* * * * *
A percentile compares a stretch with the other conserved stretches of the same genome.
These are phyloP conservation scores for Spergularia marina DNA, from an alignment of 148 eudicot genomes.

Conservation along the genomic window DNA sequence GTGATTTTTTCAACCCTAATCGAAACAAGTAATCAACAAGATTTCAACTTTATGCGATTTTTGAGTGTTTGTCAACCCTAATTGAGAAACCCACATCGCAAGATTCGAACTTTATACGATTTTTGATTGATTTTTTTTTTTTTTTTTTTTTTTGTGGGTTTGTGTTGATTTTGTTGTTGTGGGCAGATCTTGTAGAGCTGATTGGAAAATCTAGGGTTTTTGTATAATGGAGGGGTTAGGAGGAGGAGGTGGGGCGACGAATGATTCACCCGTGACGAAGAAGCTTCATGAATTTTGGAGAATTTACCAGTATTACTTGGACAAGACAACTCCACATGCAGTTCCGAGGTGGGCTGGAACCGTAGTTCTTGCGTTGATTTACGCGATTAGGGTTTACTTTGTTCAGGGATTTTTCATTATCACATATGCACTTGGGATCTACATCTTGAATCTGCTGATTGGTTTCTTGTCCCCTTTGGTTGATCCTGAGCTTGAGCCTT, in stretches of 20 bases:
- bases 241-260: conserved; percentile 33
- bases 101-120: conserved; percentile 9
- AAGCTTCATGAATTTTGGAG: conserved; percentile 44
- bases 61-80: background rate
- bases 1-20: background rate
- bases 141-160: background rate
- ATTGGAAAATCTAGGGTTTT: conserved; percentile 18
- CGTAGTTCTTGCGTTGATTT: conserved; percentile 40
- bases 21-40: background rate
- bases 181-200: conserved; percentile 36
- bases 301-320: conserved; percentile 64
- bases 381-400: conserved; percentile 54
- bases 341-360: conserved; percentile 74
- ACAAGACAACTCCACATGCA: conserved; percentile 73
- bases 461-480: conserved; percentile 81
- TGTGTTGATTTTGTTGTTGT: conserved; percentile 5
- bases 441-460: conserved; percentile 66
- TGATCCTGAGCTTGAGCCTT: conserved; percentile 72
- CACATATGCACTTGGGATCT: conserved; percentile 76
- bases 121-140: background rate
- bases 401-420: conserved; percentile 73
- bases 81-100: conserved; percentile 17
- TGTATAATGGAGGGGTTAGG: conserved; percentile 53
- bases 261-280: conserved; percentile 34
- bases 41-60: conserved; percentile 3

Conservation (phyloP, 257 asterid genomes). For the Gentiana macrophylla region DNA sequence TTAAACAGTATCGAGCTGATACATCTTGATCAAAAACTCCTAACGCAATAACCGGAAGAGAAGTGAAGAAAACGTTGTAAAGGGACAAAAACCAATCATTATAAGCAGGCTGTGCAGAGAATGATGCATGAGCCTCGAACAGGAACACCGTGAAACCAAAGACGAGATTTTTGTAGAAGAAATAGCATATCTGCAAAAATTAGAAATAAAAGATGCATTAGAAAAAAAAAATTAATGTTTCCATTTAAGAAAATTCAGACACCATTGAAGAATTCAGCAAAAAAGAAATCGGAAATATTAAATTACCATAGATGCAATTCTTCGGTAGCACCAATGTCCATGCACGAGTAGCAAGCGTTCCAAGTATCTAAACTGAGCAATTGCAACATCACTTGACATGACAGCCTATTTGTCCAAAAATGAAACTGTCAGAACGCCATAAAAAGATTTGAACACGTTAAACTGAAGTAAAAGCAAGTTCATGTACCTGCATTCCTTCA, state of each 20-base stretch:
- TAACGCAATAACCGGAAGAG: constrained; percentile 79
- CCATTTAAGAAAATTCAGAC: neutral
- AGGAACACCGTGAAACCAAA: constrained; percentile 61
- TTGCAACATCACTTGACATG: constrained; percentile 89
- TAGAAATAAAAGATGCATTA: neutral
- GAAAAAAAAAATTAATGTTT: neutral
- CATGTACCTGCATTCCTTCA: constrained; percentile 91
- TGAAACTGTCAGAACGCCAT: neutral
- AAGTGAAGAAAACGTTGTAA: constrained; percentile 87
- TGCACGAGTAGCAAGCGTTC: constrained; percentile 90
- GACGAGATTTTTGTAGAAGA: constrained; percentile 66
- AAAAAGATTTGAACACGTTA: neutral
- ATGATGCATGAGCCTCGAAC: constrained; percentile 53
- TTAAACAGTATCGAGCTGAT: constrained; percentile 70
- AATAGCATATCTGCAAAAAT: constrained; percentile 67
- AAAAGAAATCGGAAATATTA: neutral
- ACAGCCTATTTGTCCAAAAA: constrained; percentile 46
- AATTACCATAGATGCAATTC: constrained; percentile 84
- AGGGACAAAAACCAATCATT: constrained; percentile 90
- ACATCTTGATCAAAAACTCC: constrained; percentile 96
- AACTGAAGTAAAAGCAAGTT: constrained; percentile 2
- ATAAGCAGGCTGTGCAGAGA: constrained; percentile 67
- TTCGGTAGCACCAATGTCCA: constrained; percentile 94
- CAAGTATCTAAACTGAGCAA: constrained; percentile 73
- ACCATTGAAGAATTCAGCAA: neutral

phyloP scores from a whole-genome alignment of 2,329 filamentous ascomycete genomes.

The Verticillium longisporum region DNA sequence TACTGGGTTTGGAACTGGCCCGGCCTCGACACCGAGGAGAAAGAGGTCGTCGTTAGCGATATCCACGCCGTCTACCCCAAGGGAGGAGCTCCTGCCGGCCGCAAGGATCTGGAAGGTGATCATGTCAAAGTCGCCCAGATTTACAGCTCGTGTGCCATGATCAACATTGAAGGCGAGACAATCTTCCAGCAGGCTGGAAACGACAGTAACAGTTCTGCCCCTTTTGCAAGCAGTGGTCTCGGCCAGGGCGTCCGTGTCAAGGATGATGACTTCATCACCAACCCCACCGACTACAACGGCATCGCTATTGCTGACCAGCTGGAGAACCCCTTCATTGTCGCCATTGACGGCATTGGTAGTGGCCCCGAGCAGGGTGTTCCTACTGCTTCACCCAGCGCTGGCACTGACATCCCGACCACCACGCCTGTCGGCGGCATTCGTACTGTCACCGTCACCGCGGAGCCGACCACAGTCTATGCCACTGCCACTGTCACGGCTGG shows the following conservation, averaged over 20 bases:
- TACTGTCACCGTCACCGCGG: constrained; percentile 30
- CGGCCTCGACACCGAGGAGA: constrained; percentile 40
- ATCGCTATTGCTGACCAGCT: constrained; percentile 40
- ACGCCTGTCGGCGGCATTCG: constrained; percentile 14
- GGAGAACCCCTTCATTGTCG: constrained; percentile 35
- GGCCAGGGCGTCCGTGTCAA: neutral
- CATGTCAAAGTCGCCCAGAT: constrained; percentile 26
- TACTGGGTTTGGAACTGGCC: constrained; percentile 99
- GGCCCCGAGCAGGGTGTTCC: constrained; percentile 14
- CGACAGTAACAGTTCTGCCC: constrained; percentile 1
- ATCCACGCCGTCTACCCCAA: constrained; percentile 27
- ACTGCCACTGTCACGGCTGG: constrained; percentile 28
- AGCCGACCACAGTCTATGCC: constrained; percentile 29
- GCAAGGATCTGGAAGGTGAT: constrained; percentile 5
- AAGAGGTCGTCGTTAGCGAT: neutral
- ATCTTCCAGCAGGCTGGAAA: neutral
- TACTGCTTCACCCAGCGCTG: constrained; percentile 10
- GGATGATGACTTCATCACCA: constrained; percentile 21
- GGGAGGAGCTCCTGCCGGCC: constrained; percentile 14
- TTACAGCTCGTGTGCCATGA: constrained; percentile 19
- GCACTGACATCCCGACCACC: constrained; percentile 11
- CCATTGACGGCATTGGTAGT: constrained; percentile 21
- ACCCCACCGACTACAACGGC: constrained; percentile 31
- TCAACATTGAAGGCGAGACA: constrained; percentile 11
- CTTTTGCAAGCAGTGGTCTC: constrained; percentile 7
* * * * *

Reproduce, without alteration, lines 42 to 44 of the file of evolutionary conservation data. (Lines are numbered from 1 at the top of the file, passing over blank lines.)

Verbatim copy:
- ATGATGCATGAGCCTCGAAC: constrained; percentile 53
- TTAAACAGTATCGAGCTGAT: constrained; percentile 70
- AATAGCATATCTGCAAAAAT: constrained; percentile 67